I have the power of attorney for an 88-year-old, never married woman who is confined to bed in a local nursing home. She has been a part of our church family for all of the 13.5 years that I have pastored at Westside Bible Church. Amongst my duties as POA (an acronym not far from POW for a reason) is shopping for personal items that she needs brought to the home.
That is how I came to be in the Shoppers Drug Mart this afternoon on a quest of senior proportions. It was my job to hunt down a bottle of Estee Lauder “Youth Dew” perfume, a mirror small enough to see one’s chin but not large enough to see one’s face, and some large nail clippers.
I was not feeling particularly enthusiastic about doing this shopping because I knew it was going to take me into parts of the store where I was going to have to ask for help. I have never been good at finding specific things in stores and as I get older (I am 44) I can see I’m getting even worse at item specific browsing.
So in full acknowledgement of my weakness I made a beeline to the perfume department and asked the perfume lady outright if they had the particular brand I was seeking. After a long look at every label on every shelf she broke the news to me that they did not. I thanked her and got out of there.
Next on my mental list: the compact mirror. I began to wander aisle after aisle in the hopes that its shiny nature would catch my eye and I would not need to painfully ask for help again. Once I started getting into bleaches and detergents I knew I had gone too far and headed back in the other direction. Along my path of repentance I encountered the perfume lady again. From the look on her face it was clear I was projecting a sad demeanor of lostness as she looked at me with an “ahh, did you wander away from home and get stuck out in the cold rain without your mommy, can I help you (again)?” look.
“I’m looking for a small mirror,” I said in the best “I’m OK” voice I could muster. She led me off to the makeup section (which is why I was never going to find a mirror on my own) and pointed to a few on display so I was sure not to miss them. I picked up a small a mirror, made sure I could see only my goatee in it, and hightailed it to a more male-friendly part of the store. Surely nail clippers would be near something more comfortable like tooth brushes, wart remover, or body waxing even.
Alas, my browsing blindness quickly kicked in again and I returned to walking aisles aimlessly as before, but now with the added pressure of not running into the perfume lady again. Once again kitchen cleaners made me realize I was way off track so I retreated to the end of a row a few aisles back. As I stood there listening for the “Here we are!” cry of nail clippers somewhere in the store, I looked around and over to the pharmacy counter where I saw a young woman my eldest daughter’s age working. I thought about asking her where the nail clippers were but then I wondered if she might think I was dumb asking a pharmacy person for directions to something that was neither taken internally nor applied topically.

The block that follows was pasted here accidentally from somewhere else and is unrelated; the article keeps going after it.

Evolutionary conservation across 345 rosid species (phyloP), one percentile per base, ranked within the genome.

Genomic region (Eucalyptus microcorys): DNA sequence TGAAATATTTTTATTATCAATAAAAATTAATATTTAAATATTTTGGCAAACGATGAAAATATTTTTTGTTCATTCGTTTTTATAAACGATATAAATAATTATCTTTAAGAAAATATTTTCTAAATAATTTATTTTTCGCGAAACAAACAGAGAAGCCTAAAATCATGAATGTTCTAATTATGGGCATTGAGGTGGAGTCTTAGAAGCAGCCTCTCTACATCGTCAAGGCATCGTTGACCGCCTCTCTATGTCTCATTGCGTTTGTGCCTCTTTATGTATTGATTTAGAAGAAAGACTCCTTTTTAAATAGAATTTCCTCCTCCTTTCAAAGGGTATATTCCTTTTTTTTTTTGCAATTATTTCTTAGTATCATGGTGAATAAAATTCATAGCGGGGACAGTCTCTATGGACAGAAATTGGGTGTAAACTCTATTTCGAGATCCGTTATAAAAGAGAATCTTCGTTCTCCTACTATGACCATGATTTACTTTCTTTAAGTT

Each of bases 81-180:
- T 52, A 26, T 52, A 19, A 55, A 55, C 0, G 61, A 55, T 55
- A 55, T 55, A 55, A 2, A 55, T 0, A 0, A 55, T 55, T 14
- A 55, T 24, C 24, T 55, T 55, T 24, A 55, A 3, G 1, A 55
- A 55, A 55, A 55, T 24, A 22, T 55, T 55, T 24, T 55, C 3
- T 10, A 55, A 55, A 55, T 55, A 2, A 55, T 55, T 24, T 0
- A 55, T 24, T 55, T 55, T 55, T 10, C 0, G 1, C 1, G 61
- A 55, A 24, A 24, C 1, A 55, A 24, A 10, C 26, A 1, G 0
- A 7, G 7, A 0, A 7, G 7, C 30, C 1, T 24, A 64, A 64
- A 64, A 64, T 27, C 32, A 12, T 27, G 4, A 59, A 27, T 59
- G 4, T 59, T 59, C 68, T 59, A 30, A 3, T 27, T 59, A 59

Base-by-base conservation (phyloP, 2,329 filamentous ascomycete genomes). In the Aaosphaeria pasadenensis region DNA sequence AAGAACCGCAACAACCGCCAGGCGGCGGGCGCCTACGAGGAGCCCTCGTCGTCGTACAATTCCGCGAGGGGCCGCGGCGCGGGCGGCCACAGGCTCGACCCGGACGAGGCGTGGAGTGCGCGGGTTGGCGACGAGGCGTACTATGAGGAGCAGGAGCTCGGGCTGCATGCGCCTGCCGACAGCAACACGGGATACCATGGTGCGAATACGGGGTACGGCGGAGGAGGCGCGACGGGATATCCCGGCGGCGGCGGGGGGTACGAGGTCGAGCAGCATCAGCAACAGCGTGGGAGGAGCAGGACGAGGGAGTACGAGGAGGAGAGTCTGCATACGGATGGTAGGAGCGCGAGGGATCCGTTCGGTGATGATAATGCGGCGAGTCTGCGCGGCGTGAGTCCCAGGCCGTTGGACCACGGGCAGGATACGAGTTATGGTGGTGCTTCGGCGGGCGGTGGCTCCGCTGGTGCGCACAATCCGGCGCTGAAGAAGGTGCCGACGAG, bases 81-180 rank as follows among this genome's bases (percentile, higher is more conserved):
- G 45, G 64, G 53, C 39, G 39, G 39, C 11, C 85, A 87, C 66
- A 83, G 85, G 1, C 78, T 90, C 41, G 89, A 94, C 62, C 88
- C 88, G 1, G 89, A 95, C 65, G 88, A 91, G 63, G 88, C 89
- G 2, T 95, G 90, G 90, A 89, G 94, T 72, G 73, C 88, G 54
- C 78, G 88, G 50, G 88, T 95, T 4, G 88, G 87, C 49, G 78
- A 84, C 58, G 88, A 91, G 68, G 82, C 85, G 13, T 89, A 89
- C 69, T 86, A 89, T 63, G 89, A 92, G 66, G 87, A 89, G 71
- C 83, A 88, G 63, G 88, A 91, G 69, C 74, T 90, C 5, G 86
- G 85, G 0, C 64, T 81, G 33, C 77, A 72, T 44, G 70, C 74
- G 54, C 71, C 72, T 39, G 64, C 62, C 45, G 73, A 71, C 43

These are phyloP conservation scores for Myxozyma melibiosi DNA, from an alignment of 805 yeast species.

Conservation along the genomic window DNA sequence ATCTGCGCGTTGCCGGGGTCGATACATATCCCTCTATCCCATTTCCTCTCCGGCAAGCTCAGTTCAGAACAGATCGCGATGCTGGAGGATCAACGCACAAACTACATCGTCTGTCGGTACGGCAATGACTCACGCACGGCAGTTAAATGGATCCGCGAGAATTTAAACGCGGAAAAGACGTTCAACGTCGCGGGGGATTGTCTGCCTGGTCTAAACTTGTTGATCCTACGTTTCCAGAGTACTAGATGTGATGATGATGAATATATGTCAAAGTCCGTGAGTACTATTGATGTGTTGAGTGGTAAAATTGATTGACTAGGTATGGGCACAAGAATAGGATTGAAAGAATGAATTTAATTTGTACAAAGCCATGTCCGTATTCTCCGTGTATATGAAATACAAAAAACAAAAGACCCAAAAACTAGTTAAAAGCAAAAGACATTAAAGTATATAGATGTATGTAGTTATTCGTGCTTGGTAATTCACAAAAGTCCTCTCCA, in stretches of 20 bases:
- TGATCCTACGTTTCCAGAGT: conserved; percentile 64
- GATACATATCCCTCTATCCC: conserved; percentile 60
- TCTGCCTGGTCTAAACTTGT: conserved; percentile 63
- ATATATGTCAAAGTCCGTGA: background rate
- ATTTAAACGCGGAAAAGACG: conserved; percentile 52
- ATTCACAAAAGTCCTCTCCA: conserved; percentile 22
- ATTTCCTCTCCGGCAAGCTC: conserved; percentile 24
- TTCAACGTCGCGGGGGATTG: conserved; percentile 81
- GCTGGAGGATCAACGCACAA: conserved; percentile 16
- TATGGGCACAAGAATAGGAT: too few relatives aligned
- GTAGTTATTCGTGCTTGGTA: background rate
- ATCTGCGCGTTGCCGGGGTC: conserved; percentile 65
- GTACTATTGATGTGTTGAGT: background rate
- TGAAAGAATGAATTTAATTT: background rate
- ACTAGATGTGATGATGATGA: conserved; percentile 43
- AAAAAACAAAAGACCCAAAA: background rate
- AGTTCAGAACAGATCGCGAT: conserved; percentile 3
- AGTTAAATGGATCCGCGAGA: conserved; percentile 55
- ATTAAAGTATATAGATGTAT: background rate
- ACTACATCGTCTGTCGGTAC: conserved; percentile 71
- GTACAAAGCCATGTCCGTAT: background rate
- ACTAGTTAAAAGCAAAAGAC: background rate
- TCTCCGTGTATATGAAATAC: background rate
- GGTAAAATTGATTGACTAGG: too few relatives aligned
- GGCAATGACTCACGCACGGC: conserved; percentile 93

I continued to stand there, undoubtedly looking lost and alone, as I pondered the vocational appropriateness of asking that girl for help. I glanced over at her thinking that maybe she would offer help and save me the embarrassment of doing so. At that very moment she did look over at me and gave me back a very subtle “I understand your embarrassment” look before returning to the work she was doing. Unexpectedly shunned, I turned and stared blankly at the shelves in front of me.
I was standing in front of the condom display.
Not wanting to appear lost suddenly didn’t seem like the worst impression I could leave on the employees of the store so I went to the pharmacy girl and very clearly stated, “For the life of me I can’t find nail clippers.” She was very kind, pretended to believe me and pointed me back across the store . . . . where the perfume lady saw me.
The rest you know.
Pastor Tim Davis
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UPDATE: Maisie Carr passed away at age 90 in March of 2012. Her mind stayed sharp right up to the end, which left me with some funny details to discover and sort out as her executor. Finding her perfume, mirror and nail clippers when I packed up her room brought a chuckle to my heart as I remembered the other many quests she sent me on as her pastor and eventually as her friend. I miss her, but am glad to know she's enjoying heaven. You can watch her funeral and a wonderful ash scattering at http://asleepinchrist.org/c/annie-maisie-josephine-mary-carr-december-8-1921-march-21-2012
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